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agosto 24, 2018

Central Illinois is getting PrEPared

University of Illinois – LGBT Resource Center, Assistant Director


When I tell folks I live in Illinois but not Chicago, I marvel at the mind-blown expression spread across their faces. Inevitably, I have to gently let them down by telling them I live in (gasp) Central Illinois. That’s right, there is life outside the Windy City in Illinois, and downstate we’re working through the same real life issues facing our city-bound siblings – just add cornfields.


Misinformed attitudes around HIV can be pervasive and harmful whether you live in the heart of the Chicago or a nook in the vast sprawl of Central Illinois prairies. While so much work has been done to help demystify thoughts and attitudes around HIV, it can still be hard to have the conversation in spaces where people believe that HIV is something that only happens to other people. Though, as technology makes the world smaller and easier to access, many people in rural communities are beginning to recognize that they, too, must be a part of the conversation, and leaders in those communities are stepping up to help usher in resources, services and support to make that happen.


Champaign County is a bustling hub in Central Illinois. Home to the University of Illinois’ flagship campus, Urbana-Champaign is a hotspot of home-grown, grassroots community work, and the Champaign-Urbana Public Health District’s (CUPHD) Adult Services division is at the heart of those efforts. As host to one of the Getting to Zero Illinois’ town hall meetings earlier this year, CUPHD has been pivotal in making sure Central Illinois is talking about PrEP.


In 2014, CUPHD recognized the need to bring PrEP efforts to the Champaign-Urbana community. Professionals like Janice Walker, Disease Investigation and Prevention Specialist, and Amber Cruz, registered nurse and Care Coordinator, are at the forefront of that work. Walker and Cruz work directly with community members seeking health care services in their offices. While they help address various community health issues, both are passionate about helping create awareness about PrEP and its ability to help end new HIV transmissions.


“We want to make sure that those who need PrEP can get it,” Walker shared when talking about her philosophy around PrEP initiatives and targeted populations. While much of the large-scale marketing around PrEP centers around cisgender, gay men, Walker and Cruz believe that it’s important to talk about PrEP as part of a holistic approach to providing community health care for a broader audience. Cruz adds, “Right now we have about 80 clients on our caseload. I try and take time to really talk to my patients and help them make better choices about their sexual health.” With a small team balancing their work around PrEP and other community health issues, Walker mused, “I wish we could do more in our clinic.”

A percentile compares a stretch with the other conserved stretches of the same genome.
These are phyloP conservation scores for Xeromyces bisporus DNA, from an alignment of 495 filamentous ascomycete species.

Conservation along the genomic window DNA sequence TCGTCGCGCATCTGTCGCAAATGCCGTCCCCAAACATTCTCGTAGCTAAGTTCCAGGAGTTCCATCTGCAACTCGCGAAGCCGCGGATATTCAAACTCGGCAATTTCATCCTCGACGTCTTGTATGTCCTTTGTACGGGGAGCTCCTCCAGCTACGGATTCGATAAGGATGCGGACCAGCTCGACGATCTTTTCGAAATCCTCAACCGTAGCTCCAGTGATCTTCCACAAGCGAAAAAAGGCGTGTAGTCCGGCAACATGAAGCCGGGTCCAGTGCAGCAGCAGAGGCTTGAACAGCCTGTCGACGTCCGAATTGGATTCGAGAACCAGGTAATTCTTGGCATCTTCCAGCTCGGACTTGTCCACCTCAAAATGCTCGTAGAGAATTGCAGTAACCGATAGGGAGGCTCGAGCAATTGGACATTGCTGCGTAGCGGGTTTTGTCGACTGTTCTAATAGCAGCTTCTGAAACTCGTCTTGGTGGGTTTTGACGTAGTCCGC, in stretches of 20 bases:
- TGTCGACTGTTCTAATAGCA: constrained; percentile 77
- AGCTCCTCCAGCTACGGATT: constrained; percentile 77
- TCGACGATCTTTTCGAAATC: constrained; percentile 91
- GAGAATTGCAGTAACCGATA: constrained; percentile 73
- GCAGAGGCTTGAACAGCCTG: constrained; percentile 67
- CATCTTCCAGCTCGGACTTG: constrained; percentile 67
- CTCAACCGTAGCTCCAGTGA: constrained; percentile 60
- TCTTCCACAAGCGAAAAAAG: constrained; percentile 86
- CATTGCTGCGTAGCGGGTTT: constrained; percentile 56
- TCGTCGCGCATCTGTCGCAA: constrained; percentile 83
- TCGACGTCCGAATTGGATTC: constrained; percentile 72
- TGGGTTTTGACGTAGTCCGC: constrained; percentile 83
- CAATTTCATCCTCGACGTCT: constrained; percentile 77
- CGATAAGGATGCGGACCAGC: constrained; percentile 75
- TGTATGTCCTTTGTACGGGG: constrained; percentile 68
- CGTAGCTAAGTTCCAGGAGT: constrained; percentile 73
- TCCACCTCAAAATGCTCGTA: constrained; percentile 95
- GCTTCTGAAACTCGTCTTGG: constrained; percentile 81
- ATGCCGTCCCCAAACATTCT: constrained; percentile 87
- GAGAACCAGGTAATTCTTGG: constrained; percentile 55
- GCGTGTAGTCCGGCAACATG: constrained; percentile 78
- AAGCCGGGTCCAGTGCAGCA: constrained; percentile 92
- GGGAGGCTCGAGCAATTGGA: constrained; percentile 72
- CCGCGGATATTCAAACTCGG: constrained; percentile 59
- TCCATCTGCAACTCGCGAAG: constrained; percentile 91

Other members of the CUPHD team like Nancy Johnson, HIV Prevention Program Coordinator, are working to make services and support more accessible by conducting a mobile PrEP clinic that provides services for some of the most vulnerable members of the Champaign-Urbana community. Johnson also works closely with the University of Illinois’ LGBT Resource Center and Illinois Student Government to provide workshops on campus that help students learn how PrEP works and understand why they should consider it as an option for their health care, “When I think about PrEP, I feel it is important to work with students because they are the #1 age group being newly infected with HIV.”


Living in Central Illinois is definitely different than being in the city. The view may be different from a Chicago skyline, for sure – it’s a space where your backyard may be a field of corn this summer and a soybean field the next. It’s a space where you may find people sitting on their front porch, waving to every stranger that passes. I’ve heard some people from the city say it’s just a slower way of life. Maybe they’re right. City skylines or cornfields, fast or slow… we’re all just doing our best to take care of our communities. We’re all a part of this. We’re all serious about Getting to Zero.

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